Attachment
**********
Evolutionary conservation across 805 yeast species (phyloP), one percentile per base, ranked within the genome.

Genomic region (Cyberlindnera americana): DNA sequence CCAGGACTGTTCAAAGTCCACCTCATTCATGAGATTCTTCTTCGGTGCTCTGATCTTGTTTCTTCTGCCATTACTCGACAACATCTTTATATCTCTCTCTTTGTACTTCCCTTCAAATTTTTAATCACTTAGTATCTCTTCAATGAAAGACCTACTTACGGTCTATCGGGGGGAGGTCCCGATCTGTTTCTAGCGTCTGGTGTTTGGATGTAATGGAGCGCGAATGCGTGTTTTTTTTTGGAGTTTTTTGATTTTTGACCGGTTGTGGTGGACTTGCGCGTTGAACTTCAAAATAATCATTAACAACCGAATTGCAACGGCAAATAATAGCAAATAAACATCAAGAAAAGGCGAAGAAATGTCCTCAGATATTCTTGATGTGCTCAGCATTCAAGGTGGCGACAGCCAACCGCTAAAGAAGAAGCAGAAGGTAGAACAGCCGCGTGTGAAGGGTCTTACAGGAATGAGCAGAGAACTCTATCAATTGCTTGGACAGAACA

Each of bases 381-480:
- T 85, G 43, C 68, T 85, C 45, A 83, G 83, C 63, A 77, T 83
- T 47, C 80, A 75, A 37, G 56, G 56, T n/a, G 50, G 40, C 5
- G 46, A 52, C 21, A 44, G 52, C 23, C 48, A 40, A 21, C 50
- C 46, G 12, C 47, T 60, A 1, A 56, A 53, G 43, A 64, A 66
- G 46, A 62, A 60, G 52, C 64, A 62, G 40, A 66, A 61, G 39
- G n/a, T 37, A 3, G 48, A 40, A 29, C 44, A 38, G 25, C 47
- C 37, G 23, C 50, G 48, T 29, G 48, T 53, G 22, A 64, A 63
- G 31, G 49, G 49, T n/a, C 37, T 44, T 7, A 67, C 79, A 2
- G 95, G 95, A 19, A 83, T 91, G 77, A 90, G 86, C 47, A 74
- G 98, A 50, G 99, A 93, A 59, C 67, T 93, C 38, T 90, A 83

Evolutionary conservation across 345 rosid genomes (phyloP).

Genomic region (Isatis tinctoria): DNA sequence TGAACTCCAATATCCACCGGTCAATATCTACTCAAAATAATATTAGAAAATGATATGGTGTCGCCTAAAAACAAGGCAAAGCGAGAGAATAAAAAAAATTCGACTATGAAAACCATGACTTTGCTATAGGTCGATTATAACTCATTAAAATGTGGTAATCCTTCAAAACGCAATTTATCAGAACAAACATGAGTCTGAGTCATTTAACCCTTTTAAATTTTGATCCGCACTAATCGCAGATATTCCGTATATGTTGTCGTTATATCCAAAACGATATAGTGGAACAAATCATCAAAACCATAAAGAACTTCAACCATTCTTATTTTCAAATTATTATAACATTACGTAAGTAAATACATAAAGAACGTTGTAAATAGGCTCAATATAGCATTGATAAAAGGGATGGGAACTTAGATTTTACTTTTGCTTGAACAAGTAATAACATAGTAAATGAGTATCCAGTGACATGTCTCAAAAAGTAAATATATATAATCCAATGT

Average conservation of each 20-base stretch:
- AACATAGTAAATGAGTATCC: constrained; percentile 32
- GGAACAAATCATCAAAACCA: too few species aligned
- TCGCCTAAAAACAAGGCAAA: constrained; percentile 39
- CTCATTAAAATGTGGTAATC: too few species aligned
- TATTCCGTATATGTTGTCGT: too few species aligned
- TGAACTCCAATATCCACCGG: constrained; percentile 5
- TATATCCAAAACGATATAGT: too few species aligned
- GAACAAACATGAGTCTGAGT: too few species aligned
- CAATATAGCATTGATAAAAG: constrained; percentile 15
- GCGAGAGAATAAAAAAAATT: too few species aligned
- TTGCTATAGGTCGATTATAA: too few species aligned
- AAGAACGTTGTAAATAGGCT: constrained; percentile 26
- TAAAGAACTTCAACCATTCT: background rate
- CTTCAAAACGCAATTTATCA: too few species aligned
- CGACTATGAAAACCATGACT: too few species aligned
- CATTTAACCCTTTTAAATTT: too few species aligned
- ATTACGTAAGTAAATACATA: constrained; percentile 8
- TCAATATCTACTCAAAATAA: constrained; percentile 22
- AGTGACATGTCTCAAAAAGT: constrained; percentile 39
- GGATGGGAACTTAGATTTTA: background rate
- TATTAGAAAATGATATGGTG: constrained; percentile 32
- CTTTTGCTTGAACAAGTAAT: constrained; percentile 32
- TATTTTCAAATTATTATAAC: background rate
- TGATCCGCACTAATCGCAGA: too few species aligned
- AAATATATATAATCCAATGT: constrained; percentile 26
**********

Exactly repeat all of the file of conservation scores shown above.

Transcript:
Evolutionary conservation across 805 yeast species (phyloP), one percentile per base, ranked within the genome.

Genomic region (Cyberlindnera americana): DNA sequence CCAGGACTGTTCAAAGTCCACCTCATTCATGAGATTCTTCTTCGGTGCTCTGATCTTGTTTCTTCTGCCATTACTCGACAACATCTTTATATCTCTCTCTTTGTACTTCCCTTCAAATTTTTAATCACTTAGTATCTCTTCAATGAAAGACCTACTTACGGTCTATCGGGGGGAGGTCCCGATCTGTTTCTAGCGTCTGGTGTTTGGATGTAATGGAGCGCGAATGCGTGTTTTTTTTTGGAGTTTTTTGATTTTTGACCGGTTGTGGTGGACTTGCGCGTTGAACTTCAAAATAATCATTAACAACCGAATTGCAACGGCAAATAATAGCAAATAAACATCAAGAAAAGGCGAAGAAATGTCCTCAGATATTCTTGATGTGCTCAGCATTCAAGGTGGCGACAGCCAACCGCTAAAGAAGAAGCAGAAGGTAGAACAGCCGCGTGTGAAGGGTCTTACAGGAATGAGCAGAGAACTCTATCAATTGCTTGGACAGAACA

Each of bases 381-480:
- T 85, G 43, C 68, T 85, C 45, A 83, G 83, C 63, A 77, T 83
- T 47, C 80, A 75, A 37, G 56, G 56, T n/a, G 50, G 40, C 5
- G 46, A 52, C 21, A 44, G 52, C 23, C 48, A 40, A 21, C 50
- C 46, G 12, C 47, T 60, A 1, A 56, A 53, G 43, A 64, A 66
- G 46, A 62, A 60, G 52, C 64, A 62, G 40, A 66, A 61, G 39
- G n/a, T 37, A 3, G 48, A 40, A 29, C 44, A 38, G 25, C 47
- C 37, G 23, C 50, G 48, T 29, G 48, T 53, G 22, A 64, A 63
- G 31, G 49, G 49, T n/a, C 37, T 44, T 7, A 67, C 79, A 2
- G 95, G 95, A 19, A 83, T 91, G 77, A 90, G 86, C 47, A 74
- G 98, A 50, G 99, A 93, A 59, C 67, T 93, C 38, T 90, A 83

Evolutionary conservation across 345 rosid genomes (phyloP).

Genomic region (Isatis tinctoria): DNA sequence TGAACTCCAATATCCACCGGTCAATATCTACTCAAAATAATATTAGAAAATGATATGGTGTCGCCTAAAAACAAGGCAAAGCGAGAGAATAAAAAAAATTCGACTATGAAAACCATGACTTTGCTATAGGTCGATTATAACTCATTAAAATGTGGTAATCCTTCAAAACGCAATTTATCAGAACAAACATGAGTCTGAGTCATTTAACCCTTTTAAATTTTGATCCGCACTAATCGCAGATATTCCGTATATGTTGTCGTTATATCCAAAACGATATAGTGGAACAAATCATCAAAACCATAAAGAACTTCAACCATTCTTATTTTCAAATTATTATAACATTACGTAAGTAAATACATAAAGAACGTTGTAAATAGGCTCAATATAGCATTGATAAAAGGGATGGGAACTTAGATTTTACTTTTGCTTGAACAAGTAATAACATAGTAAATGAGTATCCAGTGACATGTCTCAAAAAGTAAATATATATAATCCAATGT

Average conservation of each 20-base stretch:
- AACATAGTAAATGAGTATCC: constrained; percentile 32
- GGAACAAATCATCAAAACCA: too few species aligned
- TCGCCTAAAAACAAGGCAAA: constrained; percentile 39
- CTCATTAAAATGTGGTAATC: too few species aligned
- TATTCCGTATATGTTGTCGT: too few species aligned
- TGAACTCCAATATCCACCGG: constrained; percentile 5
- TATATCCAAAACGATATAGT: too few species aligned
- GAACAAACATGAGTCTGAGT: too few species aligned
- CAATATAGCATTGATAAAAG: constrained; percentile 15
- GCGAGAGAATAAAAAAAATT: too few species aligned
- TTGCTATAGGTCGATTATAA: too few species aligned
- AAGAACGTTGTAAATAGGCT: constrained; percentile 26
- TAAAGAACTTCAACCATTCT: background rate
- CTTCAAAACGCAATTTATCA: too few species aligned
- CGACTATGAAAACCATGACT: too few species aligned
- CATTTAACCCTTTTAAATTT: too few species aligned
- ATTACGTAAGTAAATACATA: constrained; percentile 8
- TCAATATCTACTCAAAATAA: constrained; percentile 22
- AGTGACATGTCTCAAAAAGT: constrained; percentile 39
- GGATGGGAACTTAGATTTTA: background rate
- TATTAGAAAATGATATGGTG: constrained; percentile 32
- CTTTTGCTTGAACAAGTAAT: constrained; percentile 32
- TATTTTCAAATTATTATAAC: background rate
- TGATCCGCACTAATCGCAGA: too few species aligned
- AAATATATATAATCCAATGT: constrained; percentile 26